EPA gets it right: Palm Oil is not "renewable"

EPA gets it right: Palm Oil is not “renewable”

EPA gets it right: Palm Oil is not “renewable”

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On January 27, the EPA announced it’s determination that diesel produced from palm oil releases too many greenhouse gas emissions to qualify as a renewable fuel.  Friends of the Earth applauds the EPA for recognizing the massive amounts of carbon emissions released from the production of palm oil, which has already led to the deforestation of 6.5 million hectares in Malaysia and Indonesia alone. A fuel that relies on deforestation for production is not a sustainable fuel at all. Friends of the Earth is glad the EPA recognized that indirect land use change – the conversion of land from forests, grasslands, or agriculture for other uses, like growing biofuel feedstocks – is a polluting and dirty process that needs to be accounted for when considering the impacts of biofuels.

However, the EPA hasn’t always been right. The EPA has already allowed corn ethanol to qualify as a renewable fuel, even though the EPA’s own data shows that corn ethanol releases almost 20% more greenhouse gas emissions than gasoline. Likewise, the EPA allowed sugar ethanol and soy biodiesel to qualify as renewable biofuels even though, like corn ethanol, the use of food to create these fuels causes food shortages and drives up food prices and hunger around the world. Moreover, the EPA also recently allowed biofuels made from napier grass and energy cane to qualify as renewable fuels, even though these grasses are extremely invasive and could wreak havoc on local forests, prairies, and ecosystems around the country.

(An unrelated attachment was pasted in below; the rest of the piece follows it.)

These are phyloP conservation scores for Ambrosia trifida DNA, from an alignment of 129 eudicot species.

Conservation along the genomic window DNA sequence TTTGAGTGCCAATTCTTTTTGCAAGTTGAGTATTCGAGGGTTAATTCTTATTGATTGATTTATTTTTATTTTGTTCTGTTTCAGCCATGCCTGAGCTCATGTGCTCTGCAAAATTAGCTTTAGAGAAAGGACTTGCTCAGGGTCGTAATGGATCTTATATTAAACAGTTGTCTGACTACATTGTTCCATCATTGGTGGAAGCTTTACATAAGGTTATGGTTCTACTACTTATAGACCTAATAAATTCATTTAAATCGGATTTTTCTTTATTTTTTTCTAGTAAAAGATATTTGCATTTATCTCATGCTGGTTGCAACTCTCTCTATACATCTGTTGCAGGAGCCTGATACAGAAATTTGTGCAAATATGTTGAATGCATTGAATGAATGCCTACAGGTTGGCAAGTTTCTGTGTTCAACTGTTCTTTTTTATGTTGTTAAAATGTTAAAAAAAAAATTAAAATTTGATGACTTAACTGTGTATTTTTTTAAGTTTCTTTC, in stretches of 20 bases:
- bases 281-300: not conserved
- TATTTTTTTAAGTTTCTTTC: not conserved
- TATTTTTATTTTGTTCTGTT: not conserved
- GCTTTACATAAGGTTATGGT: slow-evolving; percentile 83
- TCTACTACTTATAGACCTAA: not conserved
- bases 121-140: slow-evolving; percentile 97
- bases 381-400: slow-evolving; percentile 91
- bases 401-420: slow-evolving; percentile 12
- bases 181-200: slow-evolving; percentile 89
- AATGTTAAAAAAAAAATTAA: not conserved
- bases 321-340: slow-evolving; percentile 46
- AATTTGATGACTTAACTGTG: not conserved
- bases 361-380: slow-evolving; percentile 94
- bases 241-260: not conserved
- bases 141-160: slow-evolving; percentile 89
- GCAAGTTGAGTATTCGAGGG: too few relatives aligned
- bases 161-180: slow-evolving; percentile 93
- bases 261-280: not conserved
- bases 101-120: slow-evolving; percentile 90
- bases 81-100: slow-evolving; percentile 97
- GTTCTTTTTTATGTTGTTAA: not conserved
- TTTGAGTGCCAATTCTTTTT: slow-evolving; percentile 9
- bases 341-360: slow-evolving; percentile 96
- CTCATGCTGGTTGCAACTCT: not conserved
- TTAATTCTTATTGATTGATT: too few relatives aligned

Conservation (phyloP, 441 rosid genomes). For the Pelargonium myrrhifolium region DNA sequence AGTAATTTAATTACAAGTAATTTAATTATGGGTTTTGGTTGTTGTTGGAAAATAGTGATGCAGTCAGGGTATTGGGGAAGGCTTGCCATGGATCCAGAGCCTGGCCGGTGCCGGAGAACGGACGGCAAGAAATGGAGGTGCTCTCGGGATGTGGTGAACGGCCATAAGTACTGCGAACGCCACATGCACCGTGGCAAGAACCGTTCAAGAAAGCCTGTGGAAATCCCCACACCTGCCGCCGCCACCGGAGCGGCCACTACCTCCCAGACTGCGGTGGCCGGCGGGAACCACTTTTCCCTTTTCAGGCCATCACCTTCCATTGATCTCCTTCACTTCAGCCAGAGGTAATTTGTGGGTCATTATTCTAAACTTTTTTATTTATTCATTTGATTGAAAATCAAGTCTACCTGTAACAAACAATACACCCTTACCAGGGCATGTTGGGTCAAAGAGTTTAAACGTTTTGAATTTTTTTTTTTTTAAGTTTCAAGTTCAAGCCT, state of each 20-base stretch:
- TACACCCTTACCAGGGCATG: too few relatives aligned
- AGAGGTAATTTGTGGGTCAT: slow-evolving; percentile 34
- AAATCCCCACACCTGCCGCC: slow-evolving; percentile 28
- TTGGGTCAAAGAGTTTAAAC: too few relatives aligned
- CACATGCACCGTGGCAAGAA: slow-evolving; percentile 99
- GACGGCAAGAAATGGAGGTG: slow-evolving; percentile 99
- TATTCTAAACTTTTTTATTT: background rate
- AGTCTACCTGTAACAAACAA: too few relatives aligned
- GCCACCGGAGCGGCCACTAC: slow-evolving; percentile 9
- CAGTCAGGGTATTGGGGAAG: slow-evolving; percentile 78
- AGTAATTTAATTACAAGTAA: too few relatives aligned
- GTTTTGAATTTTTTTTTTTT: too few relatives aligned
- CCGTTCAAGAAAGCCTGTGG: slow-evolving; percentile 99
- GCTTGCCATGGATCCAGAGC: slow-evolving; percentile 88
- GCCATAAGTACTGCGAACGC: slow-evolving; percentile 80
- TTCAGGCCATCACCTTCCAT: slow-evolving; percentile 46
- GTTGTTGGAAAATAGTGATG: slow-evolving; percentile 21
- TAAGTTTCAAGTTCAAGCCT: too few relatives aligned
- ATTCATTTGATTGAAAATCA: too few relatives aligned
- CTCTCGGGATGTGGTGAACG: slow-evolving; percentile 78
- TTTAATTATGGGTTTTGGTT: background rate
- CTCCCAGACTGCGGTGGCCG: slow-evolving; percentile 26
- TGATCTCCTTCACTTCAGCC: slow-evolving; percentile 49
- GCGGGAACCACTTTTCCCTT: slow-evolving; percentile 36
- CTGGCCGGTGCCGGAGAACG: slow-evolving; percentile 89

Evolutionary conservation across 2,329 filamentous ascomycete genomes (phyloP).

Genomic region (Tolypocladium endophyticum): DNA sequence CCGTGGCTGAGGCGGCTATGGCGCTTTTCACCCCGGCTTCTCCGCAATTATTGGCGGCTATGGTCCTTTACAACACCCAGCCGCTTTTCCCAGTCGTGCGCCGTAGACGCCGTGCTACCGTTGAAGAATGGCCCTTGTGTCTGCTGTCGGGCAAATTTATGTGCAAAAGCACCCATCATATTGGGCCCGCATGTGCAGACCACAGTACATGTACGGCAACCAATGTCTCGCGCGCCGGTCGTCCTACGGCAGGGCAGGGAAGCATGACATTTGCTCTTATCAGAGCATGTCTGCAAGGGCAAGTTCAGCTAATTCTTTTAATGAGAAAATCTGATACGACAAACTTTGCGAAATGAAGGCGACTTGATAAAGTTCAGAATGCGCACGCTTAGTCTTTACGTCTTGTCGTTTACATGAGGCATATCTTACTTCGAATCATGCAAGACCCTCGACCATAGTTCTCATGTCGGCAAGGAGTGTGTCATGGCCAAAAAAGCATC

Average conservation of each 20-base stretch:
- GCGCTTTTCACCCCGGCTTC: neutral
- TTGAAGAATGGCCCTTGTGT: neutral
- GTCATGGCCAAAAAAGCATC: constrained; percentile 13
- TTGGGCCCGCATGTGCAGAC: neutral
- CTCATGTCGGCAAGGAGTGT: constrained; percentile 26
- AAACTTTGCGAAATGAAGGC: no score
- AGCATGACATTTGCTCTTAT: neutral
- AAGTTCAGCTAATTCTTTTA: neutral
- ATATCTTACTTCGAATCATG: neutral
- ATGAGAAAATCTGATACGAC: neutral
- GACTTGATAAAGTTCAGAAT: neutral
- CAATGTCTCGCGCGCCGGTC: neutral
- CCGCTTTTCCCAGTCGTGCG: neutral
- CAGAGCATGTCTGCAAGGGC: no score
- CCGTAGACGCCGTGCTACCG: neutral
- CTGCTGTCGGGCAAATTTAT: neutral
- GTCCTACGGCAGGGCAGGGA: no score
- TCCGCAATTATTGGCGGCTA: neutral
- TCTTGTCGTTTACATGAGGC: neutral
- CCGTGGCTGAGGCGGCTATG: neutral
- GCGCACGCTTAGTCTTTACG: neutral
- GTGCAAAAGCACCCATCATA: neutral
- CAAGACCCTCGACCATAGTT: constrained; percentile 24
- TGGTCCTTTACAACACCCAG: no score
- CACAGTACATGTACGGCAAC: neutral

These mistakes stem from the fact that the EPA only considers greenhouse gas emissions when deciding whether or not a biofuel should be deemed “renewable.” In the case of corn ethanol, the EPA even ignored its own data and qualified the fuel as “renewable” despite of it’s high level of greenhouse gas emissions. It’s important that the EPA not only consider carbon pollution, but also pollution to our land, water, soil, and air, when judging biofuels. Likewise, the EPA shouldn’t consider a biofuel “renewable” if it competes with the food market. We should never subsidize or use a fuel that requires taking food out of our children’s mouths to put it in our gas tanks.

So, the EPA has made the wrong choice a bunch of times, but with palm oil, they got it right. Palm oil production causes massive amounts of deforestation, harms biodiversity, and leads to increased climate change. We are glad the EPA declared the fuel non-renewable and hope they consider the importance of preserving our forests, natural resources, and food security as they examine more biofuels in the future.

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